Throughout her lonely childhood where she spent much of her life away from her father, she fantasised about a Prince coming to rescue her, so when she inherited her vast fortune, she instantly set out to find a man with a title so that she could become a proper princess.
In total she was married seven times:
• Prince Alexis Mdivani in 1933
• Count Kurt Haugwitz-Reventlow in 1935 • Cary Grant in 1942
• Prince Igor Troubetzkoy in 1947
• Porfirio Rubirosa in 1953
• Baron Gottfried von Cramm in 1955
• Prince Raymond Doan in 1964
She had one son, Lance Reventlow, from her second marriage, who became a racing driver and was killed in a plane crash in 1972.
She moved to England in 1936 and built a house in Regent’s Park London called Winfield House. After the war she gave it to the United States Government and the house became the official residence of the US Ambassador to the Court of St James’s.
Despite her vast wealth Hutton was never happy and never felt loved by her husbands. She became an alcoholic and wasted her money on a lavish lifestyle that indulged the retinue that gathered around her. When she died in 1979 she was virtually penniless.
John F. Kennedy
John F. Kennedy
President of the United States
John Kennedy was born in 1917 in Brookline, Massachusetts, to Joseph Kennedy a businessman and politician. He was educated at various different schools and suffered from many bouts of ill health, which interrupted his studies. He finally started at Harvard University in 1936.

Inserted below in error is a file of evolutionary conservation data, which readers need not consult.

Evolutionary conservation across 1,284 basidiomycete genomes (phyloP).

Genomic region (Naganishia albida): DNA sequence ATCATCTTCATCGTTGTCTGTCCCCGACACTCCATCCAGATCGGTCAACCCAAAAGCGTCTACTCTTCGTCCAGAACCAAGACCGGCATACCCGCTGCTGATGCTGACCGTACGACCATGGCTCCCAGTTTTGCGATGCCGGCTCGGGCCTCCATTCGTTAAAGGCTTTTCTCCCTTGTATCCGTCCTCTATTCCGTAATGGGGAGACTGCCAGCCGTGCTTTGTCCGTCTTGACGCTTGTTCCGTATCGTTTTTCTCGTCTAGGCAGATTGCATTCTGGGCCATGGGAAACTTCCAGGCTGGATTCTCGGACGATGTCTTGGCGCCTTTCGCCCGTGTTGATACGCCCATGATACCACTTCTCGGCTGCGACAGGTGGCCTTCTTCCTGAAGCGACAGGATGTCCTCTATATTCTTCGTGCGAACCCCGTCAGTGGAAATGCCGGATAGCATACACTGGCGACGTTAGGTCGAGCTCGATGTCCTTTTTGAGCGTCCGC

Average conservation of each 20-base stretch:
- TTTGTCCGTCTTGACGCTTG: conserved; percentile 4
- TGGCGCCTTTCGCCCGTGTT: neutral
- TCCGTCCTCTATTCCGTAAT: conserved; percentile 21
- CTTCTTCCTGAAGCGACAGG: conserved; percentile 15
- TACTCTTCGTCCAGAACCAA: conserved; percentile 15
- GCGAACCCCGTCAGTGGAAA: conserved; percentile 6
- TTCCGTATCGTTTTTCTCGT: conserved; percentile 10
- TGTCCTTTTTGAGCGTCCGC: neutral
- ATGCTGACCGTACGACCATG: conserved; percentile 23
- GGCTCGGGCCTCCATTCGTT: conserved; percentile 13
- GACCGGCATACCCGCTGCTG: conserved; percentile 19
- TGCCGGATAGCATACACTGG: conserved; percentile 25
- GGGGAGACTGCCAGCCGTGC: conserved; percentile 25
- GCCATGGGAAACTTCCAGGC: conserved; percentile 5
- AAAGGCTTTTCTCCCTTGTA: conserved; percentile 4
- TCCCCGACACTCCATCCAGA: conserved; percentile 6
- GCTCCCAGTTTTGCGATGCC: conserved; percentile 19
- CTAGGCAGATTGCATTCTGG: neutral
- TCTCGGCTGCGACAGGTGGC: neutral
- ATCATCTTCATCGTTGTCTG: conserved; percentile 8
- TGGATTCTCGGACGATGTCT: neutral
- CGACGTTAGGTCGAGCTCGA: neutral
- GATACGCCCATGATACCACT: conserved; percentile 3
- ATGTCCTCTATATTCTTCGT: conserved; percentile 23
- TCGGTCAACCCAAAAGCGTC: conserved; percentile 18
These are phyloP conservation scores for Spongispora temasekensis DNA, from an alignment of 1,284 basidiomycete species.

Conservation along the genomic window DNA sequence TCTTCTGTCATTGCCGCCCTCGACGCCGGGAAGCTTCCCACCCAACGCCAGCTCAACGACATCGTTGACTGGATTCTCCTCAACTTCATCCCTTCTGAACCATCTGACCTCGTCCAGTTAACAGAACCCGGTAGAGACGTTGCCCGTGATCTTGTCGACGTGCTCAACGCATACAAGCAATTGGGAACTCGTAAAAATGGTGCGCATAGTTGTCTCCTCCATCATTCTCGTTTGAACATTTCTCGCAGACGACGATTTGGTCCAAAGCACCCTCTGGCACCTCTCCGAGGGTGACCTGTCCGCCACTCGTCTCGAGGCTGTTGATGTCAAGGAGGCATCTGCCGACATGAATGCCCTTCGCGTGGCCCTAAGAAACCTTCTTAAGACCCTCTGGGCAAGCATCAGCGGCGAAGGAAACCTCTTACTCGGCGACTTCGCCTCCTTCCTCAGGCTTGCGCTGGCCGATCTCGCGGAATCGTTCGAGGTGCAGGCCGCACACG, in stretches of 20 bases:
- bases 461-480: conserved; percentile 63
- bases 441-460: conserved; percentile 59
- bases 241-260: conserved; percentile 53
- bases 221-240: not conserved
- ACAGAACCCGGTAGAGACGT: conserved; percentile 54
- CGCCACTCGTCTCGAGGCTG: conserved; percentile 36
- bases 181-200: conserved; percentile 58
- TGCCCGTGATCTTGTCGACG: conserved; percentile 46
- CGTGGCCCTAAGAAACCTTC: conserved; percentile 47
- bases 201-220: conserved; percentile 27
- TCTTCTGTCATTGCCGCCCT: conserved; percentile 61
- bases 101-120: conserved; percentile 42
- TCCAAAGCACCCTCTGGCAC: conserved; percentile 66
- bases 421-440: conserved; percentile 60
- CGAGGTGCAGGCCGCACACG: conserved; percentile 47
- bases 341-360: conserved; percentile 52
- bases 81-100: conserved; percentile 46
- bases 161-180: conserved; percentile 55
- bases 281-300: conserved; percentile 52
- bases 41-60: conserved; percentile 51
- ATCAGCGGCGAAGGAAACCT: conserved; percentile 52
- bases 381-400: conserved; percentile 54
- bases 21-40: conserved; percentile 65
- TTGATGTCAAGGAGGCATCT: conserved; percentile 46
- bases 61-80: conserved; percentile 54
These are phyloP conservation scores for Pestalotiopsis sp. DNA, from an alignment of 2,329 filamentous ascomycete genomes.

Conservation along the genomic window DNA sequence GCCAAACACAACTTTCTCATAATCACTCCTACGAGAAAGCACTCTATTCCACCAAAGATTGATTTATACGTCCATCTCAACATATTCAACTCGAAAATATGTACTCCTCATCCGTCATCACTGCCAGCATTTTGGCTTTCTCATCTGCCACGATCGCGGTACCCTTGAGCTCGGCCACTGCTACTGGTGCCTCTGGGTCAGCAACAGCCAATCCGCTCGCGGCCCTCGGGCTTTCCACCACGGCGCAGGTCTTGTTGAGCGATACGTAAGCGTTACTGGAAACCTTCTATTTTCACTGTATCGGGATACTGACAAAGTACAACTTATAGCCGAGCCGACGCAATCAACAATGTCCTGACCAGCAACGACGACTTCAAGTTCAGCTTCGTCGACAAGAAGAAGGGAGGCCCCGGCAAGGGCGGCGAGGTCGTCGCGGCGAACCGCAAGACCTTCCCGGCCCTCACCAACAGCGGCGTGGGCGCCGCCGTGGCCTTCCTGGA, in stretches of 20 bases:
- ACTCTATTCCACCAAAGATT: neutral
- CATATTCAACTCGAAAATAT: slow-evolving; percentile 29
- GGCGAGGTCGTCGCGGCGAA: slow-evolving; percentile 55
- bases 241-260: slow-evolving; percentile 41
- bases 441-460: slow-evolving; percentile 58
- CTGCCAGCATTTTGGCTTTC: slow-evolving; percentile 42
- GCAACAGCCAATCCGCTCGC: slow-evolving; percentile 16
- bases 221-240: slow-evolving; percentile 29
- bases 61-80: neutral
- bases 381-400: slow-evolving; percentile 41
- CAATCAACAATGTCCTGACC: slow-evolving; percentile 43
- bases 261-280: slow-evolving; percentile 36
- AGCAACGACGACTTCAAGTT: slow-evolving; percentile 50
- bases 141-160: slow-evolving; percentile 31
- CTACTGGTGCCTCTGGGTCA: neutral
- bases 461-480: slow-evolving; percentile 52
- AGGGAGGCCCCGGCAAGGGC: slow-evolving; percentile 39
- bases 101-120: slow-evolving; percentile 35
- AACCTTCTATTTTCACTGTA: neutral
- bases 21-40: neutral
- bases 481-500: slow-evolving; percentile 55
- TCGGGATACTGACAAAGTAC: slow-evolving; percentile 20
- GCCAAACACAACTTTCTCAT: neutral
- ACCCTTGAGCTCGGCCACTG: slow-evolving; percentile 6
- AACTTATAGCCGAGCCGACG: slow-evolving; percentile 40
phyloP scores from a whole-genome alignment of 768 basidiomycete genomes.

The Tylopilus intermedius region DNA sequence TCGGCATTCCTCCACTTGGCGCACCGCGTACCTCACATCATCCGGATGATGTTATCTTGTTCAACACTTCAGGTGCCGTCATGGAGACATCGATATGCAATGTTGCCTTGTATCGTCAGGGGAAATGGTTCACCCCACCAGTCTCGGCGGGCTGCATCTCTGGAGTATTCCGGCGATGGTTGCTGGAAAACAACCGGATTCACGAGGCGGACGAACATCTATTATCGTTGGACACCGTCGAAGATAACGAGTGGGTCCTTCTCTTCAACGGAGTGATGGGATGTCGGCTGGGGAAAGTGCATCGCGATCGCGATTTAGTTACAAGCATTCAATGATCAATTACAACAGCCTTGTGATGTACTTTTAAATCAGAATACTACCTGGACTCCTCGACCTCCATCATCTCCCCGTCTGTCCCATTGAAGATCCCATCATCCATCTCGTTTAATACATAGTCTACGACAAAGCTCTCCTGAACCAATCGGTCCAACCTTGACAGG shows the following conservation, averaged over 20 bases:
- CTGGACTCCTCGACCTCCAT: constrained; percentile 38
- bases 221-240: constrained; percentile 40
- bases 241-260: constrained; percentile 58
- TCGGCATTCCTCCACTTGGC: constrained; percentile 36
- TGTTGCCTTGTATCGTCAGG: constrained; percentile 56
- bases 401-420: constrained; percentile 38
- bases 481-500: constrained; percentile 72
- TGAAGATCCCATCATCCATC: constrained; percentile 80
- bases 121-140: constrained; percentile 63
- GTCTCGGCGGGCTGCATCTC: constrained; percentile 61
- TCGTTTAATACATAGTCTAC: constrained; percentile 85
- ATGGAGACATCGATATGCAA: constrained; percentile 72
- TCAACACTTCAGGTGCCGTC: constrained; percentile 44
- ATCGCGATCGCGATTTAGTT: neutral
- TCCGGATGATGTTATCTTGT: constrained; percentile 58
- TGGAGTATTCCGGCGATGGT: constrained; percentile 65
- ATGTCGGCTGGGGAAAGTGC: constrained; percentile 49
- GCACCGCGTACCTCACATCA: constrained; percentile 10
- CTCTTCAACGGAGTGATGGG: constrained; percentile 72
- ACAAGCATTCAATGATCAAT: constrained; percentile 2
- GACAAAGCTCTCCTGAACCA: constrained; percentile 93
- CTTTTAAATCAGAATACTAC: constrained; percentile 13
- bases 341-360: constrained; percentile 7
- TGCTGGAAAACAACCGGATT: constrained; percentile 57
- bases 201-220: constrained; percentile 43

In 1938 he travelled to England with his father who had been appointed the US Ambassador to the Court of St James’s, and worked at the American Embassy. In 1939 he travelled around Europe before returning to his studies at Harvard, graduating in 1941.
Between 1941 and 1945 he joined the US Navy Reserve and saw active service during the Second World War.
In 1953 he married Jacqueline Bouvier and they had three children together.
In 1960, Kennedy was elected as President of the United States, but was assassinated three years later.
HRH Prince George
HRH Prince George
Duke of Kent
Prince George was the fifth child of King George V and Queen Mary, and was the younger brother to King Edward VIII and King George VI. He was born on the Sandringham Estate in Norfolk. He was educated privately at home and then went on to Naval College at Dartmouth, serving in the Royal Navy until 1929. After his Naval career he was employed by the Foreign Office and Home Office and was the first member of the Royal Family to work as a civil servant.